PHOENIX (AP) — The death of a former neo-Nazi whose group patrols Arizona's desert near the Mexican border for illegal immigrants and drug smugglers is raising questions about his organization's future.
Friends of Jason Todd "JT" Ready vowed Friday that U.S. Border Guard's armed patrols will continue, but monitoring groups doubted the operations could be sustained.
Authorities say the 39-year-old Ready shot and killed his girlfriend and three others, including a toddler, before killing himself in a Phoenix suburb Wednesday, a murder-suicide stemming from domestic violence issues.
The Arizona Republic reported on its website Saturday that the FBI was already conducting a domestic terrorism investigation into Ready's activities prior to the shootings.
James Turgal, special agent in charge of the FBI's Phoenix office, told the paper that the FBI's investigation dated to when Ready was a member of the neo-Nazi National Socialist Movement and continued into his participation with the border group. The probe is based on tips of criminal activity that Turgal would not specify.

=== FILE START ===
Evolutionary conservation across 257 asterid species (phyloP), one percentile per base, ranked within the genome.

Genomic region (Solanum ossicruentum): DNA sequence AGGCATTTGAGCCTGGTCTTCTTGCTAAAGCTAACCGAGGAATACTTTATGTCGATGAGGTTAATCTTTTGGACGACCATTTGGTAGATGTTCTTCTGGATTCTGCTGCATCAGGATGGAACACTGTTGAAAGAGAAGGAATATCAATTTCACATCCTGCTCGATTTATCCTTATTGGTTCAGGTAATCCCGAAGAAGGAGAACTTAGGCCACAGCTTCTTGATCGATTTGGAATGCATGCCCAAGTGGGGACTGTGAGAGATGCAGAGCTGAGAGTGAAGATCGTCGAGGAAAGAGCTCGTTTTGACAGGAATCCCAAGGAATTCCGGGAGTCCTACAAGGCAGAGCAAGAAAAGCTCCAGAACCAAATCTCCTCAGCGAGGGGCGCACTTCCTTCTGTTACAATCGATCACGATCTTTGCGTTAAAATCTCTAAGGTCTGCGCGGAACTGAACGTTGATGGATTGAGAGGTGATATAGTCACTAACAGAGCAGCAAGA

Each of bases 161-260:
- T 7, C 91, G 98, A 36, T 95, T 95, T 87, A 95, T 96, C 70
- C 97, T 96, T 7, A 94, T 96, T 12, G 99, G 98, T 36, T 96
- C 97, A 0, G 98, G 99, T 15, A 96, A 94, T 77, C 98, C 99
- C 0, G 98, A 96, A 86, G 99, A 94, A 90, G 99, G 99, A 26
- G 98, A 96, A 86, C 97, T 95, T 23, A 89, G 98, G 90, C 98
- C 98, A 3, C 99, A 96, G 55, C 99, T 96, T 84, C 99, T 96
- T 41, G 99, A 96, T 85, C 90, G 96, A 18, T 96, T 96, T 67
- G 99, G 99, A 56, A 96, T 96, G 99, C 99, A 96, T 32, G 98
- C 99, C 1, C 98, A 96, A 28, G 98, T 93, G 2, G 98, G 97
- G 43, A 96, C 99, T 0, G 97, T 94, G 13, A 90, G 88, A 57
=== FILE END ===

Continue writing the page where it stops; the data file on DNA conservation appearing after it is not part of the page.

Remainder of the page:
He stressed that it had nothing to do with this week's shootings.
Sean Rose, a 35-year-old Tucson man who said Ready was like a brother to him, said he would quit his job to keep the group going.
"He did a lot for this country as far as protecting the border, something the government doesn't do," Rose said. "I think it's good to have civilians stopping the drug market."
Groups that monitor the activities of organizations like the U.S. Border Guard expressed doubts that it will be able to maintain its operations. Without Ready's leadership, they say, the Border Guard will likely disappear.
"The U.S. Border Guard is probably finished," said Mark Potok of the anti-hate group, the Southern Poverty Law Center. "It really did revolve around JT Ready."
An SPLC recent report said that "nativist extremist" groups like Ready's decreased by almost half in 2011 to 184 groups, down from a high of 319 such groups in 2010.
The Minuteman Project and other similar groups have been plagued by infighting and financial difficulties, largely splintering or disintegrating altogether.
The movement's decline comes as states like Arizona passed harsh immigration laws that included provisions allowing local police to question a person's immigration status while enforcing other laws, Potok said.
Those laws created an impression among some civilian border militia members that state governments were doing more about illegal immigration, and that they no longer had to, he said.
Jennifer Allen, interim director the Arizona chapter of the immigrant advocacy group, the Southern Border Communities Coalition, said that organizations like Ready's thrive on a charismatic leader, and tend to implode once that leader is gone.
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